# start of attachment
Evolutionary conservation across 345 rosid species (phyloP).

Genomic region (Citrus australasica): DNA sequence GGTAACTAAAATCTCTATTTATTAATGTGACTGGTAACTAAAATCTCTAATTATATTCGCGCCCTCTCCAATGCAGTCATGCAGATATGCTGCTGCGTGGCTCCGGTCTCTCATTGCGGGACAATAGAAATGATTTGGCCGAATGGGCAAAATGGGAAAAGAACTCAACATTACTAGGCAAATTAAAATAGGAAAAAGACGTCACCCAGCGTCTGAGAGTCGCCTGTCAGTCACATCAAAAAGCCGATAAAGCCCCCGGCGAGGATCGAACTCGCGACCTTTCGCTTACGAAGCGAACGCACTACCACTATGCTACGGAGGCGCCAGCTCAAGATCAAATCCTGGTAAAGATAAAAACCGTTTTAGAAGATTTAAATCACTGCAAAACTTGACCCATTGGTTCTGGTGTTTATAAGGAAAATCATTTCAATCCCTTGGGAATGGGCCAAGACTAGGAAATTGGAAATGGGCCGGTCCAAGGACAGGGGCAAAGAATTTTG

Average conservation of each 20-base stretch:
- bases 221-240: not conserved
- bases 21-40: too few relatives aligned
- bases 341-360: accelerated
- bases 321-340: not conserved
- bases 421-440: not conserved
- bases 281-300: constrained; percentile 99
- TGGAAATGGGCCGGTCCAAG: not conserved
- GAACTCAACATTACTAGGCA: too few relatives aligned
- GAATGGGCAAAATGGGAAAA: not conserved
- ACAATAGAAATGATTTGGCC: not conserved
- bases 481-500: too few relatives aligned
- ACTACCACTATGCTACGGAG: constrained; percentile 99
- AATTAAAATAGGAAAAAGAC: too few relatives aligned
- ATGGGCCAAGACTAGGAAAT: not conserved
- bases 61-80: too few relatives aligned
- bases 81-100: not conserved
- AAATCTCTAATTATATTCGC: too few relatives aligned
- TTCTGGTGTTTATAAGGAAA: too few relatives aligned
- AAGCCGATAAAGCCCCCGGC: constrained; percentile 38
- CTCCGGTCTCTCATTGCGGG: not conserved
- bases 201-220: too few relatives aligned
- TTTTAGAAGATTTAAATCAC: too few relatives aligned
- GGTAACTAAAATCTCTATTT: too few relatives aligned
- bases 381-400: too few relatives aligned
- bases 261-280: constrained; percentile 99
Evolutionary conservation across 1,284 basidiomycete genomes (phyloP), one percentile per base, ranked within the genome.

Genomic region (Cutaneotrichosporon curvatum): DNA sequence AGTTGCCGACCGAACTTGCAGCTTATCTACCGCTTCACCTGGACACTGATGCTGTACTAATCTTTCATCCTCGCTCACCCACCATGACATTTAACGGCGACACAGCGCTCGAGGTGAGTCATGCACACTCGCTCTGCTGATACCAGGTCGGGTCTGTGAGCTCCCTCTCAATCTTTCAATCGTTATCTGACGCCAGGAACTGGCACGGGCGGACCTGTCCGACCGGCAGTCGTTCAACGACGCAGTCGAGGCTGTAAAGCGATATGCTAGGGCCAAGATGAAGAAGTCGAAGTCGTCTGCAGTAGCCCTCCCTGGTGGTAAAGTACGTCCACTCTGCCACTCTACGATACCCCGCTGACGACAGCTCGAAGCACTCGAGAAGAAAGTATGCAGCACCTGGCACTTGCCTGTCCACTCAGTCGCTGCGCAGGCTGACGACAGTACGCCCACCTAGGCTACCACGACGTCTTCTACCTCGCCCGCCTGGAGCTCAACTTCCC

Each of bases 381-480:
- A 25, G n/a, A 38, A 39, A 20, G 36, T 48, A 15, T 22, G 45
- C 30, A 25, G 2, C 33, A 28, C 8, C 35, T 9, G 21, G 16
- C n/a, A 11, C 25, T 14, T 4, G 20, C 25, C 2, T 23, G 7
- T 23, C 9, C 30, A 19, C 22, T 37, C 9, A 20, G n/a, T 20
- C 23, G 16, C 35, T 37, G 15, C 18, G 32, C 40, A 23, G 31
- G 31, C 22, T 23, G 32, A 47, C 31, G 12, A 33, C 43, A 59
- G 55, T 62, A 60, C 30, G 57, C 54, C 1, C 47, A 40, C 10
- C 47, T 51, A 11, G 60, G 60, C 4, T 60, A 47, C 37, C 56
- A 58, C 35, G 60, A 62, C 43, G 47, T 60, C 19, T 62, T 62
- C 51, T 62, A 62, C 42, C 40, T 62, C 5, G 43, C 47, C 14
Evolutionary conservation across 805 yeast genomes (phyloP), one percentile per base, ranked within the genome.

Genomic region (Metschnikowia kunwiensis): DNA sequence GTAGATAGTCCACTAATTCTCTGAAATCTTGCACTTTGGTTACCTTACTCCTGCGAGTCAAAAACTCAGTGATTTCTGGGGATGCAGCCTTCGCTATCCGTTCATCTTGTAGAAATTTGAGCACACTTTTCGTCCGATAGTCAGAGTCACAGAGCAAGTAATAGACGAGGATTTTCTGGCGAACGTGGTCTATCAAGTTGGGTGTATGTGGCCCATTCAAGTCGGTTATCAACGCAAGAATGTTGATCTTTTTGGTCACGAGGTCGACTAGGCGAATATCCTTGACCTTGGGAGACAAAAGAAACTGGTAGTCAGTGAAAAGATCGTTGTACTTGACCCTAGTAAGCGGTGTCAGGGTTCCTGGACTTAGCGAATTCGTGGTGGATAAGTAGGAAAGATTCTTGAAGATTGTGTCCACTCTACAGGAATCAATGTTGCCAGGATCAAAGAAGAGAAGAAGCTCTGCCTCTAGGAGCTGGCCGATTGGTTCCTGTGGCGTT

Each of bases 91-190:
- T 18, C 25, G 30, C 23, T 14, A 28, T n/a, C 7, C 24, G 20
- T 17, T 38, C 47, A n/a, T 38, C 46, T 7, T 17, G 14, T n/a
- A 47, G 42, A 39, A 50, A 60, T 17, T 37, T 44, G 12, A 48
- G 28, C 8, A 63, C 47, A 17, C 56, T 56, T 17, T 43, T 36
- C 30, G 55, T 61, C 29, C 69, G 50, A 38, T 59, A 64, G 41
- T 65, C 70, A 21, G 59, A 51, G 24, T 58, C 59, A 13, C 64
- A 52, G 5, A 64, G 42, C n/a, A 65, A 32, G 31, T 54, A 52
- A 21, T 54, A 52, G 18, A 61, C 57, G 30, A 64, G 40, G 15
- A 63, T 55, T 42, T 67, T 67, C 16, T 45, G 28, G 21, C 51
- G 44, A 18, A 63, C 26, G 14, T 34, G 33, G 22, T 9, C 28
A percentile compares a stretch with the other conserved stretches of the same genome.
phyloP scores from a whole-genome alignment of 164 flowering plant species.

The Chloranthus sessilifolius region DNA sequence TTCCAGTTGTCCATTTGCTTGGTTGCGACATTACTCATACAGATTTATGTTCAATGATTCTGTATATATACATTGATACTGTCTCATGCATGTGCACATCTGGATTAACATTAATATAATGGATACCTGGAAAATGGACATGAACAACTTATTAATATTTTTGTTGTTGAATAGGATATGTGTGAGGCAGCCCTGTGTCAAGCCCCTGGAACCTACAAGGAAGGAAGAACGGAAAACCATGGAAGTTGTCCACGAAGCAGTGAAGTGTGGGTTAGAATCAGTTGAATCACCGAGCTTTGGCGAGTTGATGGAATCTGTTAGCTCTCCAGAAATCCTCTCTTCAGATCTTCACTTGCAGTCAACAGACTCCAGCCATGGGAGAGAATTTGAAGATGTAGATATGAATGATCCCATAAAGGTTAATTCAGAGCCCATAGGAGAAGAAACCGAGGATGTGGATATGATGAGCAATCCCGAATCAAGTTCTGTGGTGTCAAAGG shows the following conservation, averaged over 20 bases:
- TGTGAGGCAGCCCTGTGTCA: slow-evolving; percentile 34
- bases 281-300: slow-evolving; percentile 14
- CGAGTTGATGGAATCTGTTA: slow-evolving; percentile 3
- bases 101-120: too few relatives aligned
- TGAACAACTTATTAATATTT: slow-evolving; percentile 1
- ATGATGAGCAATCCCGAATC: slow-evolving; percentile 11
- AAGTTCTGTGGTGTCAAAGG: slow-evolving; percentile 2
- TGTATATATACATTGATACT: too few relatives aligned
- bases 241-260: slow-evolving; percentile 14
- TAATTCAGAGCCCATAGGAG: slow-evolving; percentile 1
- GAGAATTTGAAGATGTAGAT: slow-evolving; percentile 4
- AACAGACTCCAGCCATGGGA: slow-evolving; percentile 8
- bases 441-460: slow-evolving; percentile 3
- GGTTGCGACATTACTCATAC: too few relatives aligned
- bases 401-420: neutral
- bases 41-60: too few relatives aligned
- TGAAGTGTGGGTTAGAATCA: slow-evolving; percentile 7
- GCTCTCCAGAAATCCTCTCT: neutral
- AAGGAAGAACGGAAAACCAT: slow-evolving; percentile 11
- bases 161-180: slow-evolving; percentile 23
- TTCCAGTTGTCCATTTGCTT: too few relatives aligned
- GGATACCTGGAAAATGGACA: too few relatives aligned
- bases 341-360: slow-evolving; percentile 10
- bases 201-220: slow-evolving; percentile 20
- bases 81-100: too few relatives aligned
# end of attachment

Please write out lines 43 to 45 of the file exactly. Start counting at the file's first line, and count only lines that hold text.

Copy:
Genomic region (Metschnikowia kunwiensis): DNA sequence GTAGATAGTCCACTAATTCTCTGAAATCTTGCACTTTGGTTACCTTACTCCTGCGAGTCAAAAACTCAGTGATTTCTGGGGATGCAGCCTTCGCTATCCGTTCATCTTGTAGAAATTTGAGCACACTTTTCGTCCGATAGTCAGAGTCACAGAGCAAGTAATAGACGAGGATTTTCTGGCGAACGTGGTCTATCAAGTTGGGTGTATGTGGCCCATTCAAGTCGGTTATCAACGCAAGAATGTTGATCTTTTTGGTCACGAGGTCGACTAGGCGAATATCCTTGACCTTGGGAGACAAAAGAAACTGGTAGTCAGTGAAAAGATCGTTGTACTTGACCCTAGTAAGCGGTGTCAGGGTTCCTGGACTTAGCGAATTCGTGGTGGATAAGTAGGAAAGATTCTTGAAGATTGTGTCCACTCTACAGGAATCAATGTTGCCAGGATCAAAGAAGAGAAGAAGCTCTGCCTCTAGGAGCTGGCCGATTGGTTCCTGTGGCGTT

Each of bases 91-190:
- T 18, C 25, G 30, C 23, T 14, A 28, T n/a, C 7, C 24, G 20